How Florida is setting a precedent for ethics.
No longer bemoaned as being too lax when it comes to policing the addiction treatment business, Florida is now setting a precedent for other states. Gov. Rick Scott signed a comprehensive bill that will reduce unethical practices and help officials catch profiteers and criminals.
As you may remember, a grand jury and a special task force helped to shape the policy, which took effect July 1. It strengthens some existing rules, especially in regard to patient brokering, and adds new measures to combat marketing misdeeds.
Penalties for patient brokering scale up to a first-degree felony plus a $500,000 fine when the violation includes 20 or more patients. New mandates require that treatment centers only refer clients to sober homes that are certified by the state, and after June 30, 2019, centers can be fined $1,000 for every referral made to an uncertified sober home. Now that's a policy with some teeth.
Perhaps one of the most impactful changes in daily operations will be the broader regulatory powers given to the state's Department of Children and Families (DCF). For example, DCF will have more leeway to inspect treatment facilities (with or without advanced notice) and take action against providers. It will also be required to conduct background checks on various people involved in operating the facilities as well.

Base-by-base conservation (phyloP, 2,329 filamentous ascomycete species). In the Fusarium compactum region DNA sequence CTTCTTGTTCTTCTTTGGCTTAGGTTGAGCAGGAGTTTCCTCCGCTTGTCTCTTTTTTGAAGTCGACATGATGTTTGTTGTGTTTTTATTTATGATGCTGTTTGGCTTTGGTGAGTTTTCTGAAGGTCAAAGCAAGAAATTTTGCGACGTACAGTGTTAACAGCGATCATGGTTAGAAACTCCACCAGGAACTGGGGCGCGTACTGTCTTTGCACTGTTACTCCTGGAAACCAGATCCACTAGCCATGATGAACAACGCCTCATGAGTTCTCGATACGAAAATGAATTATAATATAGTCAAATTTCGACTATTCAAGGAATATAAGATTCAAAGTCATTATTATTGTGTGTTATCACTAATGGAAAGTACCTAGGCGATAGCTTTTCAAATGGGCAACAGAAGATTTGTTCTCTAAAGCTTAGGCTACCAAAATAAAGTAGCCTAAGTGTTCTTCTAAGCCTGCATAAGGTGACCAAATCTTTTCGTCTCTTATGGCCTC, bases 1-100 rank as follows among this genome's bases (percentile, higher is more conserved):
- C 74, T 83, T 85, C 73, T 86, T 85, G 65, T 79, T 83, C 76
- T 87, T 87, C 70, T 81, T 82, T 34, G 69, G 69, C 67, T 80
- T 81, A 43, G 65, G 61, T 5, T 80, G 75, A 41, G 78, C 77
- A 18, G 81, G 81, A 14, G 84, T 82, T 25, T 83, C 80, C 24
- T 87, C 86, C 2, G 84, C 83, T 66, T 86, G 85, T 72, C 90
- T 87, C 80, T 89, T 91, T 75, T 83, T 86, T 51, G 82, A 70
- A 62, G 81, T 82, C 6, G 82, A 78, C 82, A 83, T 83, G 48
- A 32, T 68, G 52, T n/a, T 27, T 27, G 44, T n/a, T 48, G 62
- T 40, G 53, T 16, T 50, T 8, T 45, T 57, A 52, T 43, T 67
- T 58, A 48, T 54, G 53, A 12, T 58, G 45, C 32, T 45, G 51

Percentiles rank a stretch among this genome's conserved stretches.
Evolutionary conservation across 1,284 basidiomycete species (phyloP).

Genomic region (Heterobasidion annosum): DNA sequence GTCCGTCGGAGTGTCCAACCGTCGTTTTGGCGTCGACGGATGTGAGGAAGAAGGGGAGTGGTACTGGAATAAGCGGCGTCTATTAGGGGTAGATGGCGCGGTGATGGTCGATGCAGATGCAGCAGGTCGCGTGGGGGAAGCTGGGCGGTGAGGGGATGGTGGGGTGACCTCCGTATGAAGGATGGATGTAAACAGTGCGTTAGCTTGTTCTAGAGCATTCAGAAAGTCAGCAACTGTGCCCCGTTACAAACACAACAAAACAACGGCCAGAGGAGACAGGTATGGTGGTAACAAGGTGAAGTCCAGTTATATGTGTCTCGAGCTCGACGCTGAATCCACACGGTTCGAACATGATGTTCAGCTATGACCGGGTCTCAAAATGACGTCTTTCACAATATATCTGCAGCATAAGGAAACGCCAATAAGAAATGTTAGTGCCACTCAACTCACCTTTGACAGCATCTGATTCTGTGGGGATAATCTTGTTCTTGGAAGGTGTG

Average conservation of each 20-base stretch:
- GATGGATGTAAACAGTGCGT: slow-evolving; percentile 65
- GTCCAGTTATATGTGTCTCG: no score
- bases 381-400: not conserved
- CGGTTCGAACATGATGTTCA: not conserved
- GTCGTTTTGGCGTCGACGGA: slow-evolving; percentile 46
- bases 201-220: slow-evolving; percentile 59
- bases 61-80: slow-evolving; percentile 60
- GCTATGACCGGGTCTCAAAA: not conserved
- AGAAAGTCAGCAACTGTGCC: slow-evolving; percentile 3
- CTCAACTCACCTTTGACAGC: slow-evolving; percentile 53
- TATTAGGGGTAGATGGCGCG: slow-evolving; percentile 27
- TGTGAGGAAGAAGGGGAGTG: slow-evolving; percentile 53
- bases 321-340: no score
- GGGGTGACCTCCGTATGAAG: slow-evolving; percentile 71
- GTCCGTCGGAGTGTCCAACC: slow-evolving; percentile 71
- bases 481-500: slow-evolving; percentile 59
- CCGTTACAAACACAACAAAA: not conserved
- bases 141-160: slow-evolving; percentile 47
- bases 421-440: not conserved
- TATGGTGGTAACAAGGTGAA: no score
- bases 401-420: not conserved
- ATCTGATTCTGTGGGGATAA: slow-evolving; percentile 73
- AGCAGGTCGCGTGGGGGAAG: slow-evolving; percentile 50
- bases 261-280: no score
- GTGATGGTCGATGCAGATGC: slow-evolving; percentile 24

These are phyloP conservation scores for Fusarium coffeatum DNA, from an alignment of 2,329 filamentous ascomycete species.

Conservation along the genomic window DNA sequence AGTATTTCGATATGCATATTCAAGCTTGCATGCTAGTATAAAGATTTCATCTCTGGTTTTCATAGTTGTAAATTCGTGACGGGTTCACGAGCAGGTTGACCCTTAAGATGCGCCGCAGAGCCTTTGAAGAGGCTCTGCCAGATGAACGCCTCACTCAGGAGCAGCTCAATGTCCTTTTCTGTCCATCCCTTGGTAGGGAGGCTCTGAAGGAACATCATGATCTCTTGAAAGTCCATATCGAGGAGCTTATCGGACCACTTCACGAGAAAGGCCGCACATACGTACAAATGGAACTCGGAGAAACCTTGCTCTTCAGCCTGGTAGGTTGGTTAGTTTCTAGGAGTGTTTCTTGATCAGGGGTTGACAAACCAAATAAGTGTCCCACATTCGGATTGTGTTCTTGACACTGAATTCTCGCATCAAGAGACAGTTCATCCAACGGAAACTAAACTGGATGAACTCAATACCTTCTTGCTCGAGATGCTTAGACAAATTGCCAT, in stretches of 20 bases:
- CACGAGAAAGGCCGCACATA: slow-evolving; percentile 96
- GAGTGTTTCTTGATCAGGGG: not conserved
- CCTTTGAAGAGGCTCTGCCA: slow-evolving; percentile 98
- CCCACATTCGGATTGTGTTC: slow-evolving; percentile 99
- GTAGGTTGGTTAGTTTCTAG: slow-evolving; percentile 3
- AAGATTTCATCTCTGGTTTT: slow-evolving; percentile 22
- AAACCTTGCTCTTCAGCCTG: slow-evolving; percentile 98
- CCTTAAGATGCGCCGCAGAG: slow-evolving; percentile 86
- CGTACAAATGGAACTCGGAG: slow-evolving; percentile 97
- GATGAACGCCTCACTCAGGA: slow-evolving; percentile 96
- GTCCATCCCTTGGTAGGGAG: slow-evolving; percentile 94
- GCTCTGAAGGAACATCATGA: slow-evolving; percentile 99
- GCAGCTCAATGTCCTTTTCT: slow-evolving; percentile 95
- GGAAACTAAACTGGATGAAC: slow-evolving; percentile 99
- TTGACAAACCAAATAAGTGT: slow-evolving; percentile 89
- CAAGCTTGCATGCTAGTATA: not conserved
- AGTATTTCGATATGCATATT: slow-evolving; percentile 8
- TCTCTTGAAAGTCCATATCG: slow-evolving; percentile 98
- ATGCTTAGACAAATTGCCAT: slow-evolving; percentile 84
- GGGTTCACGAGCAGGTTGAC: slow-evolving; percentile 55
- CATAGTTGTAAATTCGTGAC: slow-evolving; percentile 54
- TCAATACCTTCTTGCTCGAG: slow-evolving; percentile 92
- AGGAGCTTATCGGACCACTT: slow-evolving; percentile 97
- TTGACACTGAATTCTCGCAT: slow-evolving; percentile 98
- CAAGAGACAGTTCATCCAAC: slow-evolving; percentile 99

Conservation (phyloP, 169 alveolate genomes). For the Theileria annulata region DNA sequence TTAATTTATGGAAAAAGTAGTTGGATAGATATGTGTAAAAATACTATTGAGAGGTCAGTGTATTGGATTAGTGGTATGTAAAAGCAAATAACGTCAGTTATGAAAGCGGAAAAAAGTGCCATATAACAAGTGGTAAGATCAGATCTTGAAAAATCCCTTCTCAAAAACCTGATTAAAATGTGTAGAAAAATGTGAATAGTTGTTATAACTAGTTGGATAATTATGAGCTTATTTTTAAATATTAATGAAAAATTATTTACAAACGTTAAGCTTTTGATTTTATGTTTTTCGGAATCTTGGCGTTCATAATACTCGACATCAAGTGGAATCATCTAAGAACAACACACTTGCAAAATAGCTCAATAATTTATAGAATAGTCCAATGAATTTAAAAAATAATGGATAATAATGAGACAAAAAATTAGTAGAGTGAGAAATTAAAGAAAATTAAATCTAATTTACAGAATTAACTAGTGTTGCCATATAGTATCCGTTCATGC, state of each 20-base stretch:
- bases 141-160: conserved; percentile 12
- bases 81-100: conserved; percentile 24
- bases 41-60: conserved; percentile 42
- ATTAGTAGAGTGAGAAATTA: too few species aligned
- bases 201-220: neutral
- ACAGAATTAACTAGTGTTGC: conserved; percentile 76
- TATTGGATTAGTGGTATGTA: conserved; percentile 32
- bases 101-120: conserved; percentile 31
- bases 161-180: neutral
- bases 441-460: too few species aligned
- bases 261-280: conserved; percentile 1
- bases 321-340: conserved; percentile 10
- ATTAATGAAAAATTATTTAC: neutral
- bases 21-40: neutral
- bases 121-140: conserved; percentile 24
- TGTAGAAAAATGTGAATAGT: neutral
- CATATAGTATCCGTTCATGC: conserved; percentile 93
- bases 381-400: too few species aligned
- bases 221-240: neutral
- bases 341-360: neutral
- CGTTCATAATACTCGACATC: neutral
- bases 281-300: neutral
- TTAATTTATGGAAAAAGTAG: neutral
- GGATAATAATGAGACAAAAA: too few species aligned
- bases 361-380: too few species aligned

This is good policy that will begin to tidy up the market over time. State Attorney Dave Aronberg commented in May that the state's sober homes task force had already made 26 arrests. No doubt there are more to come, but they won't necessarily come easily.
While the new Florida policy prohibits deceptive marketing--and enacts criminal penalties--unsavory marketers are notoriously difficult to track down. It's still not that hard for bad guys to evade discovery, thanks to the relative anonymity of the internet and toll-free numbers. What's more, sources have told me about "burner" websites that are here today and gone tomorrow, just like the throw-away mobile phones known to be used by drug dealers.
It will be an ongoing challenge to catch the shady marketers but well worth the effort.
Julie Miller, Editor-in-Chief